How to maintain your sanity: a play in 3 acts

by | Jun 11, 2021 | completion, peace of mind, sanity | 0 comments

Act I: Morning [Before your feet touch the ground]

My friendship with Gay Hendricks deepened greatly when we realized we had a similar routine before getting out of bed. To not set foot on the ground until we felt profound appreciation for our lives. Sometimes I forget and put my foot down, and I pull it right back as if my foot had touched toxic water- which in some metaphoric way, it did.

Entering our day/ life without some form of gratitude ignores loads of science that has come out in the last few years describing gratitude as a free antidepressant with no side effects.

Studying a person’s brain as they are mustering reasons to feel grateful and you will see rises in dopamine and serotonin, both responsible for ‘good feelings.’

Good strategy before you go out there and take the day on.

Act II: Mid-day [Check your pulse]

Not your actual pulse. But many other metrics. Are you hungry? Do you need to stretch? Are you feeling good about how your morning went? Are you hydrated?

It is a funny concept that we do it for our car, but not for ourselves. When our car needs gas or oil, or windshield fluid, it blinks, beeps louder and louder until we pay attention. And we do. We fill our gas tank or bring the car in, but we don’t give ourselves the same courtesy. Granted, our nose does not blink, and our ears don’t turn purple when we need something, so take a mid-day pause. Scan your body, your emotions, and your mental state. And adjust accordingly. You will save time and get a second wind if you don’t try to keep pushing when you need gas or oil.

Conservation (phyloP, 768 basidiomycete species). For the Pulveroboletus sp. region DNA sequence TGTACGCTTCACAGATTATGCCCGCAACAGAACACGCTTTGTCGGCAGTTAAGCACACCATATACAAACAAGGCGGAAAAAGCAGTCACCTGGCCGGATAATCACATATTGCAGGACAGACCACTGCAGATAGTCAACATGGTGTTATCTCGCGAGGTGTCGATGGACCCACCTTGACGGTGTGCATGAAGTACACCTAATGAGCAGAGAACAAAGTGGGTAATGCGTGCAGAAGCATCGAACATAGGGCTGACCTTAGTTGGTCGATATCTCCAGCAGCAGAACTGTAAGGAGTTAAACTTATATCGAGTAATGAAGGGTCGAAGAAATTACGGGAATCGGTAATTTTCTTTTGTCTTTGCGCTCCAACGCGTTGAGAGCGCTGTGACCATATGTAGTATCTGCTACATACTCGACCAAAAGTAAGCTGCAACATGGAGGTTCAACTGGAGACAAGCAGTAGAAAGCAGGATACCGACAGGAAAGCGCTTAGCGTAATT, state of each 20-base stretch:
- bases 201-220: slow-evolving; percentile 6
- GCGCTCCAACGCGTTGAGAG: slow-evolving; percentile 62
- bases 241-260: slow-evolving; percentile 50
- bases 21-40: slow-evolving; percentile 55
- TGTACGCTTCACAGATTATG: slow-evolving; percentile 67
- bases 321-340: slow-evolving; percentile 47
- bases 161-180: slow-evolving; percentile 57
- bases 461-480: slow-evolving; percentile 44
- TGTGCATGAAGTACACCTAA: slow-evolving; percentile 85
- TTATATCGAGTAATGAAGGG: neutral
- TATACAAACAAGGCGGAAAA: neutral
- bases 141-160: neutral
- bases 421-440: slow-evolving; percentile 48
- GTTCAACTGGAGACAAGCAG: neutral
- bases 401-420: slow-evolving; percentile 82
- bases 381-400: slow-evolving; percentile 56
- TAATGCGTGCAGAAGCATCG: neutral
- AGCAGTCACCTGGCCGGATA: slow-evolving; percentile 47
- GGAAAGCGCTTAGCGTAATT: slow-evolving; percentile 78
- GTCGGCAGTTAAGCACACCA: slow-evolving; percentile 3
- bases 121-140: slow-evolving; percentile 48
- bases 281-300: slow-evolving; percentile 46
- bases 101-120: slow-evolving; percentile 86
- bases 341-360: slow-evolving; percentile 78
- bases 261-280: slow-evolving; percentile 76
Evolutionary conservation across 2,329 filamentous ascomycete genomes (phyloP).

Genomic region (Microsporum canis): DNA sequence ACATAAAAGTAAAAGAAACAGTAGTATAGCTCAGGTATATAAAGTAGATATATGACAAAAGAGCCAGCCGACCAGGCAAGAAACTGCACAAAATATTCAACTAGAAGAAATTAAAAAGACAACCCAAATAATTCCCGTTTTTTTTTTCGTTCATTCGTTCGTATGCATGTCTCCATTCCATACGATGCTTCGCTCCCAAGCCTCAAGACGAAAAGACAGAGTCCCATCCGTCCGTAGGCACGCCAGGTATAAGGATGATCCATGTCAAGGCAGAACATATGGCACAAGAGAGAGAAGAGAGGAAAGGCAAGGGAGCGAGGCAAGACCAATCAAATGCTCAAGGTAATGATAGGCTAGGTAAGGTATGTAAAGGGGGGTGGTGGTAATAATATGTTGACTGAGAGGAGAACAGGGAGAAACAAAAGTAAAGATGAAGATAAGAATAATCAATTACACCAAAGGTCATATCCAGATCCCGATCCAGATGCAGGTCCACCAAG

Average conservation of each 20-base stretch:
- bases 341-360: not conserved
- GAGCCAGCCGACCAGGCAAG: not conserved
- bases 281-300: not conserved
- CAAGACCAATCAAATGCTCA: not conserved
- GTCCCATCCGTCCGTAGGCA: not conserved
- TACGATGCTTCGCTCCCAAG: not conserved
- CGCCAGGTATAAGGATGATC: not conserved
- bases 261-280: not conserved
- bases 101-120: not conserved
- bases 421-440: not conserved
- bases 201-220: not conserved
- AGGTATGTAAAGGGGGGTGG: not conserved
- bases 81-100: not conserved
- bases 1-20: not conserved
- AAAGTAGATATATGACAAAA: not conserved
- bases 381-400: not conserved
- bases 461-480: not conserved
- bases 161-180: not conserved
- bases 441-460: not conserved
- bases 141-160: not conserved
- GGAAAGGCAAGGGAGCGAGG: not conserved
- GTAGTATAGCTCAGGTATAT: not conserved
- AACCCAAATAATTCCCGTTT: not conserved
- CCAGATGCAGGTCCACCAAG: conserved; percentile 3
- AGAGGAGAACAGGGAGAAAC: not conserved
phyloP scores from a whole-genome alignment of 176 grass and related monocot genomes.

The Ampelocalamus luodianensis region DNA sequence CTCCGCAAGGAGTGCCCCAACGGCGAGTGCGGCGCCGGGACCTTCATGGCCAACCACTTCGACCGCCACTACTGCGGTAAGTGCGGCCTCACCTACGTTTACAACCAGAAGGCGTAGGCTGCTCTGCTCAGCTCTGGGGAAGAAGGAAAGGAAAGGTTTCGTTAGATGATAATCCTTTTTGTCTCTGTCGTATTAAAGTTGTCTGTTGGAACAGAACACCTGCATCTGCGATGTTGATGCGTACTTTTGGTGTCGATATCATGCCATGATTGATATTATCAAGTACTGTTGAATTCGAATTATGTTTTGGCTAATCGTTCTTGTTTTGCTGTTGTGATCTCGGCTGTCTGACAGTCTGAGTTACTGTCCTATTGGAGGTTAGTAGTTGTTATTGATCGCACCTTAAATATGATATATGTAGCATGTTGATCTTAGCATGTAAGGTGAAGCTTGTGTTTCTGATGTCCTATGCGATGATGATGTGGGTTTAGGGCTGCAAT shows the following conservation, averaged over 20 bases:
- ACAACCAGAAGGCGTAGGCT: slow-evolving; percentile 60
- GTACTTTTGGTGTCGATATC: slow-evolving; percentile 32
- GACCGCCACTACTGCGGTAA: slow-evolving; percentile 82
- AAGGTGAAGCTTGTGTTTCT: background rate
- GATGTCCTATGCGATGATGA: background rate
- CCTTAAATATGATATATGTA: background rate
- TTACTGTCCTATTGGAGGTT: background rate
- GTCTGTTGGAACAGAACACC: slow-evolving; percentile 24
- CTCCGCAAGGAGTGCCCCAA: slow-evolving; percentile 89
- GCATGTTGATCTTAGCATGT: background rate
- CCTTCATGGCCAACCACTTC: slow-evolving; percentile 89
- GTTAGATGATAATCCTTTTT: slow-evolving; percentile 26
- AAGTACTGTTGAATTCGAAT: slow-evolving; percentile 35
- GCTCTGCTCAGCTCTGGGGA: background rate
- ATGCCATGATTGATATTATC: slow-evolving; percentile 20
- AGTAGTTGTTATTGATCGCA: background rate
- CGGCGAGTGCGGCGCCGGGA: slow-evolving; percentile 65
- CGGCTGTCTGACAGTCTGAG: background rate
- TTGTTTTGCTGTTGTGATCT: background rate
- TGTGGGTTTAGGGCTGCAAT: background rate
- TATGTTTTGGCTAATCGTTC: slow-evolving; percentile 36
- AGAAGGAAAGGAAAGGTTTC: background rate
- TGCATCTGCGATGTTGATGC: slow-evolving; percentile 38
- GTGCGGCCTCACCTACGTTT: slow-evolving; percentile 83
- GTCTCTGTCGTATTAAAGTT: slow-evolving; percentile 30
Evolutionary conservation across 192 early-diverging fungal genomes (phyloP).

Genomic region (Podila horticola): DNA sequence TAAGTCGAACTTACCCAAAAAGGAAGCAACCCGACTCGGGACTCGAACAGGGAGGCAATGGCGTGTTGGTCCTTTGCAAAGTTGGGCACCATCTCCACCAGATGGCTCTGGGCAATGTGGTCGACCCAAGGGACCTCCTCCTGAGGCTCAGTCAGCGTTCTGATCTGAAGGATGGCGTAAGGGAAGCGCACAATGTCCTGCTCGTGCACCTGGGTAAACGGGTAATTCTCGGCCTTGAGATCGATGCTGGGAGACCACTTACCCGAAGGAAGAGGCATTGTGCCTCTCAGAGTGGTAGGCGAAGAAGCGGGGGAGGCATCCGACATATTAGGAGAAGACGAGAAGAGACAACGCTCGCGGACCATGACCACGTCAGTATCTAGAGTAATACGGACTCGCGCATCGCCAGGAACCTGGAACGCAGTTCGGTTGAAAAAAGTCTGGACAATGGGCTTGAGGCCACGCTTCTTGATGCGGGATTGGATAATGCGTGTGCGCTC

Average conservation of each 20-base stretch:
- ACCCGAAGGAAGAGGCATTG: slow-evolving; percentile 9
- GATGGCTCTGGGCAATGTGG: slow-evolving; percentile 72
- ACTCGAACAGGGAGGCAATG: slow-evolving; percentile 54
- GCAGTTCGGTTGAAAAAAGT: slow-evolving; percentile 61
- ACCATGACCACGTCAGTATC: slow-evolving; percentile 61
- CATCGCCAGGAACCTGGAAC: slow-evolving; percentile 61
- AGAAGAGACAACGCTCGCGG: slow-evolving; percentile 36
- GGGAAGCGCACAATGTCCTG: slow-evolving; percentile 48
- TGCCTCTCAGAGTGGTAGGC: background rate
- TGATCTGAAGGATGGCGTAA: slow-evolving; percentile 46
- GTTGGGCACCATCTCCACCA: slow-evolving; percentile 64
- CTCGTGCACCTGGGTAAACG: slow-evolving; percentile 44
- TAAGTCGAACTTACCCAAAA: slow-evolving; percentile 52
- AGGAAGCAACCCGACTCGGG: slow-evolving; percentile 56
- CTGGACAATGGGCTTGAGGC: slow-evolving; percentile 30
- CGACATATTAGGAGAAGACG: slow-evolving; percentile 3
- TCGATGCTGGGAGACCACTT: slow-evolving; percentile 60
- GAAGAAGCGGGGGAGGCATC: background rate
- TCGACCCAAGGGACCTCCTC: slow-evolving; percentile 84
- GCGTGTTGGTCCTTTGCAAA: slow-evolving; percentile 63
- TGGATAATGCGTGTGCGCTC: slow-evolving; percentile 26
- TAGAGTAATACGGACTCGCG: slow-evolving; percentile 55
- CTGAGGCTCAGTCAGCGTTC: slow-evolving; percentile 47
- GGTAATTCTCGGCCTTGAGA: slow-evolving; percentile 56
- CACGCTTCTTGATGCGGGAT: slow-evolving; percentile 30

Act III: Evening [Reboot yourself]

Clearing the emotional debris from your day is as smart as emptying the trash regularly from your kitchen. Emres, aka Emotional Resolution, is a revolutionary technique to release traumas and emotional disturbance. Having a ritual before completing the day allows starting the evening, the night, and the next day fresh. This approach takes a few minutes once you know how to do it. There are many other practices to unload the day, but this Act is about wrapping up. Letting it go. Allowing space to create a new tomorrow.

In closing, you are the boss. Too many people imagine someone else has the keys to their kingdom. You own the keys. Heck, you are the keys. Adopt a few practices to maintain yourself sane, at least as much as you do for your car. You deserve it.

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